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REMCARE : pragmatic multi-centre randomised trial of reminiscence groups for people with dementia and their family carers : effectiveness and economic analysis

Woods, Robert T.; Orrell, Martin; Bruce, Errollyn; Edwards, Rhiannon T.; Hoare, Zoe; Hounsome, Barry; Keady, John; Moniz-Cook, Esme; Orgeta, Vasiliki; Rees, Janice; Russell, Ian

Authors

Robert T. Woods

Martin Orrell

Errollyn Bruce

Rhiannon T. Edwards

Zoe Hoare

Barry Hounsome

John Keady

Professor Esme Moniz-Cook E.D.Moniz-Cook@hull.ac.uk
Professor of Clinical Psychology of Ageing and Dementia Care Research/ Dementia Research Work Group Lead

Vasiliki Orgeta

Janice Rees

Ian Russell



Contributors

Terence J Quinn
Editor

Abstract

Background Joint reminiscence groups, involving people with dementia and family carers together, are popular, but the evidence-base is limited. This study aimed to assess the effectiveness and cost-effectiveness of joint reminiscence groups as compared to usual care. Methods This multi-centre, pragmatic randomised controlled trial had two parallel arms: intervention group and usual-care control group. A restricted dynamic method of randomisation was used, with an overall allocation ratio of 1:1, restricted to ensure viable sized intervention groups. Assessments, blind to treatment allocation, were carried out at baseline, three months and ten months (primary end-point), usually in the person's home. Participants were recruited in eight centres, mainly through NHS Memory Clinics and NHS community mental health teams. Included participants were community resident people with mild to moderate dementia (DSM-IV), who had a relative or other care-giver in regular contact, to act as informant and willing and able to participate in intervention. 71% carers were spouses. 488 people with dementia (mean age 77.5) were randomised: 268 intervention, 220 control; 350 dyads completed the study (206 intervention, 144 control). The intervention evaluated was joint reminiscence groups (with up to 12 dyads) weekly for twelve weeks; monthly maintenance sessions for further seven months. Sessions followed a published treatment manual and were held in a variety of community settings. Two trained facilitators in each centre were supported by volunteers. Primary outcome measures were self-reported quality of life for the person with dementia (QoL-AD), psychological distress for the carer (General Health Questionnaire, GHQ-28). Secondary outcome measures included: autobiographical memory and activities of daily living for the person with dementia; carer stress for the carer; mood, relationship quality and service use and costs for both. Results The intention to treat analysis (ANCOVA) identified no differences in outcome between the intervention and control conditions on primary or secondary outcomes (self-reported QoL-AD mean difference 0.07 (-1.21 to 1.35), F = 0.48, p = 0.53). Carers of people with dementia allocated to the reminiscence intervention reported a significant increase in anxiety on a General Health Questionnaire-28 sub-scale at the ten month end-point (mean difference 1.25 (0.25 to 2.26), F = 8.28, p = 0.04). Compliance analyses suggested improved autobiographical memory, quality of life and relationship quality for people with dementia attending more reminiscence sessions, however carers attending more groups showed increased care-giving stress. Economic analyses from a public sector perspective indicated that joint reminiscence groups are unlikely to be cost-effective. There were no significant adverse effects attributed to the intervention. Potential limitations of the study include less than optimal attendance at the group sessions—only 57% of participants attended at least half of the intervention sessions over the 10 month period, and a higher rate of study withdrawal in the control group. Conclusions This trial does not support the clinical effectiveness or cost-effectiveness of joint reminiscence groups. Possible beneficial effects for people with dementia who attend sessions as planned are offset by raised anxiety and stress in their carers. The reasons for these discrepant outcomes need to be explored further, and may necessitate reappraisal of the movement towards joint interventions.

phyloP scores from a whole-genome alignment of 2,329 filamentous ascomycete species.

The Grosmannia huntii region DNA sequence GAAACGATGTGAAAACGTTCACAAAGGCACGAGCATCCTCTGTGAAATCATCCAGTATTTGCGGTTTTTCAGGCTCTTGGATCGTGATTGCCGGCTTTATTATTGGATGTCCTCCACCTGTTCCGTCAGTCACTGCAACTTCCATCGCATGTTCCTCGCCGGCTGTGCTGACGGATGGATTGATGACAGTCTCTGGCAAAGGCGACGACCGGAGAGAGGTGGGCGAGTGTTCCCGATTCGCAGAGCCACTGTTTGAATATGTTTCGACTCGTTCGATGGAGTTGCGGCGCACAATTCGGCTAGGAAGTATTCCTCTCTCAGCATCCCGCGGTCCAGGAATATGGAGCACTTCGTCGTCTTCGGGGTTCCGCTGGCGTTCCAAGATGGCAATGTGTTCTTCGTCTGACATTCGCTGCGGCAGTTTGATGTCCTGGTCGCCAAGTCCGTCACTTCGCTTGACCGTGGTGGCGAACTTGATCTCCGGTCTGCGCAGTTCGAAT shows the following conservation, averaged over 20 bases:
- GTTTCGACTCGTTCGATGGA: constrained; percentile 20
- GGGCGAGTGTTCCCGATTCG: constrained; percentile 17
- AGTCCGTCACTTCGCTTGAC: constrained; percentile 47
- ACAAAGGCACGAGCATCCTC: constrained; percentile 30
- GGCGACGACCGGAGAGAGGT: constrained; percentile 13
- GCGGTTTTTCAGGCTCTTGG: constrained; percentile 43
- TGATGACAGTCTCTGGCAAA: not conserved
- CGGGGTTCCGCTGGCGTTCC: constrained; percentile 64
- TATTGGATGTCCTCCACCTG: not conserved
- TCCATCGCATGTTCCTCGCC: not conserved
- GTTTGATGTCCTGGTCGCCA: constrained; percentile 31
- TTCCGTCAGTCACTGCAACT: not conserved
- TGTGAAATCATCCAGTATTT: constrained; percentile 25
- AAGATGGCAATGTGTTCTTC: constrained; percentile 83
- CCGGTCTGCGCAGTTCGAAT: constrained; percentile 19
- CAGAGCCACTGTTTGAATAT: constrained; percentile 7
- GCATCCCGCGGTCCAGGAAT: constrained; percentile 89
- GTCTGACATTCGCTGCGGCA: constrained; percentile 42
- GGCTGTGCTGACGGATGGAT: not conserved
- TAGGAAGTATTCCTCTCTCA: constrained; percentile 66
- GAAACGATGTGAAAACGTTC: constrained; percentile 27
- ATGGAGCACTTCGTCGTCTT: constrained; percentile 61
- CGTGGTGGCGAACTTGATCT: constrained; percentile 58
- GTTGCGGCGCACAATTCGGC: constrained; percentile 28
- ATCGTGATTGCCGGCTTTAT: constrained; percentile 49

Journal Article Type Article
Publication Date Apr 19, 2016
Journal PLoS ONE
Print ISSN 1932-6203
Electronic ISSN 1932-6203
Publisher Public Library of Science
Peer Reviewed Peer Reviewed
Volume 11
Issue 4
Article Number ARTN e0152843
Pages e0152843
APA6 Citation Woods, R. T., Orrell, M., Bruce, E., Edwards, R. T., Hoare, Z., Hounsome, B., …Russell, I. (2016). REMCARE : pragmatic multi-centre randomised trial of reminiscence groups for people with dementia and their family carers : effectiveness and economic analysis. PloS one, 11(4), e0152843. https://doi.org/10.1371/journal.pone.0152843
DOI https://doi.org/10.1371/journal.pone.0152843
Keywords Dementia; Cost-effectiveness analysis; Quality of life; Memory; Alzheimer disease; Psychological stress; Economic analysis; Mental health and psychiatry
Publisher URL http://journals.plos.org/plosone/article/authors?id=10.1371%2Fjournal.pone.0152843
Copyright Statement © 2016 Woods et al. This is an open access article distributed under the terms of the Creative Commons Attribution License, which permits unrestricted use, distribution, and reproduction in any medium, provided the original author and source are credited.
Additional Information Copy of article originally published in: PLoS ONE, 2016, v.11, issue 4

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Copyright Statement
© 2016 Woods et al. This is an open access article distributed under the terms of the Creative Commons Attribution License, which permits unrestricted use, distribution, and reproduction in any medium, provided the original author and source are credited.





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